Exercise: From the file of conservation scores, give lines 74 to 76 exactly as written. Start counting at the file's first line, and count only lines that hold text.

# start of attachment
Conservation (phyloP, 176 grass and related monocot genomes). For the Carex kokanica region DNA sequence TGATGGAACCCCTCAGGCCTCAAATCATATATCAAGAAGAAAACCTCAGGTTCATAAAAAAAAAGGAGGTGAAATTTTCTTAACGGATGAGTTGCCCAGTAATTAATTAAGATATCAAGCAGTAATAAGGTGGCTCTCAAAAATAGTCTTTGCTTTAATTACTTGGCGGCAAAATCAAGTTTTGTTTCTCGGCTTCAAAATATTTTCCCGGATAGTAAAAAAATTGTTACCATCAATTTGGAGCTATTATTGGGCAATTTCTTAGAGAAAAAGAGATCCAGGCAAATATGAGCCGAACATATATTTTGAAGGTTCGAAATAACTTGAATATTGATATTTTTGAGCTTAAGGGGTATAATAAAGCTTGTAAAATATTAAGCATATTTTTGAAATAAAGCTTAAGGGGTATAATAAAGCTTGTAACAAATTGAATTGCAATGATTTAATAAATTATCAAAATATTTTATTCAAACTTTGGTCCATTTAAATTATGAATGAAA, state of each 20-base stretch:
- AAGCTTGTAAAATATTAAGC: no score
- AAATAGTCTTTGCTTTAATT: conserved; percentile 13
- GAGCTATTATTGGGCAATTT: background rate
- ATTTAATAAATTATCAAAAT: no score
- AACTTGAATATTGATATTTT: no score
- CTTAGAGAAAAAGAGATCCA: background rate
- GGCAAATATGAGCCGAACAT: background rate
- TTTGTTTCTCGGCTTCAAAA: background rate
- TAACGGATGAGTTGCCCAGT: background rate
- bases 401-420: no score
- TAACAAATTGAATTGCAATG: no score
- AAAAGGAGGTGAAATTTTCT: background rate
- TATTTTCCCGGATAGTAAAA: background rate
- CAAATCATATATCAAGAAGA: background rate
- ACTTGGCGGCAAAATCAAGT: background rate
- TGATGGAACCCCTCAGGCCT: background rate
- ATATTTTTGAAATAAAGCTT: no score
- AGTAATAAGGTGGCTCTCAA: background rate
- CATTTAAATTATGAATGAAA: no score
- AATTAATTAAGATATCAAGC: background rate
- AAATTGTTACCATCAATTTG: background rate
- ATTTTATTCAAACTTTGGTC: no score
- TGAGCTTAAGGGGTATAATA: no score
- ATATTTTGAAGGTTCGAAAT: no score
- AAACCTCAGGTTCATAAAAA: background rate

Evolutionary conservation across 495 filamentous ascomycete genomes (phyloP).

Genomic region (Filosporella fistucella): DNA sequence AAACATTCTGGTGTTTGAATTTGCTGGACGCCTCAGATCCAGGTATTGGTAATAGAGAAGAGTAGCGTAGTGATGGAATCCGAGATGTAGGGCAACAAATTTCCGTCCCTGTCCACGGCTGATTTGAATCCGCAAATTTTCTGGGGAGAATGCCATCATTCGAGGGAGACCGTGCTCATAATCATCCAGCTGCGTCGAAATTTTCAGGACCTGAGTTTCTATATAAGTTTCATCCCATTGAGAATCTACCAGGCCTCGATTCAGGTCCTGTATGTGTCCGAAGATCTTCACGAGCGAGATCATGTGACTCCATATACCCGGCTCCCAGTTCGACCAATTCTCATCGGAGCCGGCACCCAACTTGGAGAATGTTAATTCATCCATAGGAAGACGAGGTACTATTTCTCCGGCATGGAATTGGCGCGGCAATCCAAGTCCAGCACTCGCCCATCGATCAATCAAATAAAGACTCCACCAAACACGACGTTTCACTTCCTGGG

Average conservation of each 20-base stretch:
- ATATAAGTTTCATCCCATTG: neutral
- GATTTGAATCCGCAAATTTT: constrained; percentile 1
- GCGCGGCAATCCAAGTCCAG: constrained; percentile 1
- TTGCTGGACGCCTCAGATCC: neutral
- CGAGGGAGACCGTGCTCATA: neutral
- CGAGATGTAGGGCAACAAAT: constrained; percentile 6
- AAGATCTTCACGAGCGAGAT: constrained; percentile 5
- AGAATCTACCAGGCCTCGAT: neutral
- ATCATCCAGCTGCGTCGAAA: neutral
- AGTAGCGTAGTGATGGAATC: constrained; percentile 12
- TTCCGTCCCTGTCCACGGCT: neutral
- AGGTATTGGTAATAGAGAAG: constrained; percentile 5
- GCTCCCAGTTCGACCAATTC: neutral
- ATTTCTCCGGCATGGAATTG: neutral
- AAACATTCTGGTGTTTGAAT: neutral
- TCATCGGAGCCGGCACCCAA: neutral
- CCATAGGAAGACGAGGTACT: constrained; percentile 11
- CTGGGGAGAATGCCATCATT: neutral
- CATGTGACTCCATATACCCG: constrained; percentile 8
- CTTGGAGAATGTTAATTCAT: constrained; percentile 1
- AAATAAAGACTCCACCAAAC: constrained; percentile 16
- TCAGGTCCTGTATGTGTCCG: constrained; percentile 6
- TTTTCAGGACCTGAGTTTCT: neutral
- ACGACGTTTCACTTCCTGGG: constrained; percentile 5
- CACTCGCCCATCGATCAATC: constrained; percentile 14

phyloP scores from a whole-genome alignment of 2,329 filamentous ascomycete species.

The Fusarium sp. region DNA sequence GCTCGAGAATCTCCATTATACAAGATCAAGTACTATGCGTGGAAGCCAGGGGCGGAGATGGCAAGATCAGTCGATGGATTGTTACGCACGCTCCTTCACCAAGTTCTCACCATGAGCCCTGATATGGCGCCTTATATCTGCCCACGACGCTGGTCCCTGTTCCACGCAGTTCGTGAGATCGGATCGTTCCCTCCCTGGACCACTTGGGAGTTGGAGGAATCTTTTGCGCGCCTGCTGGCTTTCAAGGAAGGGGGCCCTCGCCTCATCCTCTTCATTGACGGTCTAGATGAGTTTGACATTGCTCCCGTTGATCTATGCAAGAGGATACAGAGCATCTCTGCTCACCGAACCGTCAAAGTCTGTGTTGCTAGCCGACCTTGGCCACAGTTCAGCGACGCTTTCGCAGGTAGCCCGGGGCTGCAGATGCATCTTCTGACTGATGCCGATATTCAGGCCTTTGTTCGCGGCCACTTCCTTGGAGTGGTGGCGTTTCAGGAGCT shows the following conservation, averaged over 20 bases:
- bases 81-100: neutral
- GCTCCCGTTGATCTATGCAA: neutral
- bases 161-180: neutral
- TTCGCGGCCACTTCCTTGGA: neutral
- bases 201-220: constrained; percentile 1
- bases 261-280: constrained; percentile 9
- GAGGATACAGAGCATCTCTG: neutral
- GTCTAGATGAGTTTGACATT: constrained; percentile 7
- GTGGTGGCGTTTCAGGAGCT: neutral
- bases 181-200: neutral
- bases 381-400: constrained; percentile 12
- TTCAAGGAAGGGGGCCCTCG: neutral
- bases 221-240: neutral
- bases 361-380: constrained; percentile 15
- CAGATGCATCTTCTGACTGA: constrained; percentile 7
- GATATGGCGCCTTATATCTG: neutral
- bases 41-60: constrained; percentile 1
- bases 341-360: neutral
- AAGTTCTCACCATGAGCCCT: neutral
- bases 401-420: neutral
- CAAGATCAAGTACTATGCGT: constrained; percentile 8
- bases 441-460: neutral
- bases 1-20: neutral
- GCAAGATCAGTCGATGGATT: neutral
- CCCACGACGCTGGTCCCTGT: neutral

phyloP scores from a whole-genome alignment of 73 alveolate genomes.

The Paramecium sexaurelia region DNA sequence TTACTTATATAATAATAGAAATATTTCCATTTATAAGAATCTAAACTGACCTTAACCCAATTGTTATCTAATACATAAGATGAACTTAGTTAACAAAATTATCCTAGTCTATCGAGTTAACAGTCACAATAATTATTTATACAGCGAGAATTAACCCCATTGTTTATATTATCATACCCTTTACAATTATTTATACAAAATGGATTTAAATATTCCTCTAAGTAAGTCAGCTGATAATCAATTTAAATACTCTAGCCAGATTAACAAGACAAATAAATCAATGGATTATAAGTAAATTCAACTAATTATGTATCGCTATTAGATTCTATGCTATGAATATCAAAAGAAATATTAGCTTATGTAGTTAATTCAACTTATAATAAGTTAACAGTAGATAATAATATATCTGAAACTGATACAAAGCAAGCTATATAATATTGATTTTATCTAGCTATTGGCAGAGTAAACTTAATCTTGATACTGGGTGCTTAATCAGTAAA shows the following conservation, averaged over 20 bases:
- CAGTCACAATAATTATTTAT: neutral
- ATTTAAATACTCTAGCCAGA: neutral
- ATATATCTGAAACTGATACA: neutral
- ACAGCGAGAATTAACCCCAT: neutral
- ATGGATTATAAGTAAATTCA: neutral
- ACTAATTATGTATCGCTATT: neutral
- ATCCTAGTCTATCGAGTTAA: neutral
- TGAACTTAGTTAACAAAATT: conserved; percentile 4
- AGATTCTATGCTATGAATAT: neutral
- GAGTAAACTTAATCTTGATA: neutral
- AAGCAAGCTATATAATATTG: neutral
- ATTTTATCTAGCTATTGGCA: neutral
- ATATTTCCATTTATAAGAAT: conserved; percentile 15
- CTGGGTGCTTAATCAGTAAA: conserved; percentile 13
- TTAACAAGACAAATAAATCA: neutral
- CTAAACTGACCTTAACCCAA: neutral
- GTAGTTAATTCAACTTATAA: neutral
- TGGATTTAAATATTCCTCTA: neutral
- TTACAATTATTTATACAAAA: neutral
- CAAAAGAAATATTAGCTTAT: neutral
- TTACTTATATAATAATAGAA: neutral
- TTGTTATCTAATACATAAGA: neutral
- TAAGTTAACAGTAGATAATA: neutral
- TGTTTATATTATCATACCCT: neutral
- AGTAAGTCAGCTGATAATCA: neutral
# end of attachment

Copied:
- bases 341-360: neutral
- AAGTTCTCACCATGAGCCCT: neutral
- bases 401-420: neutral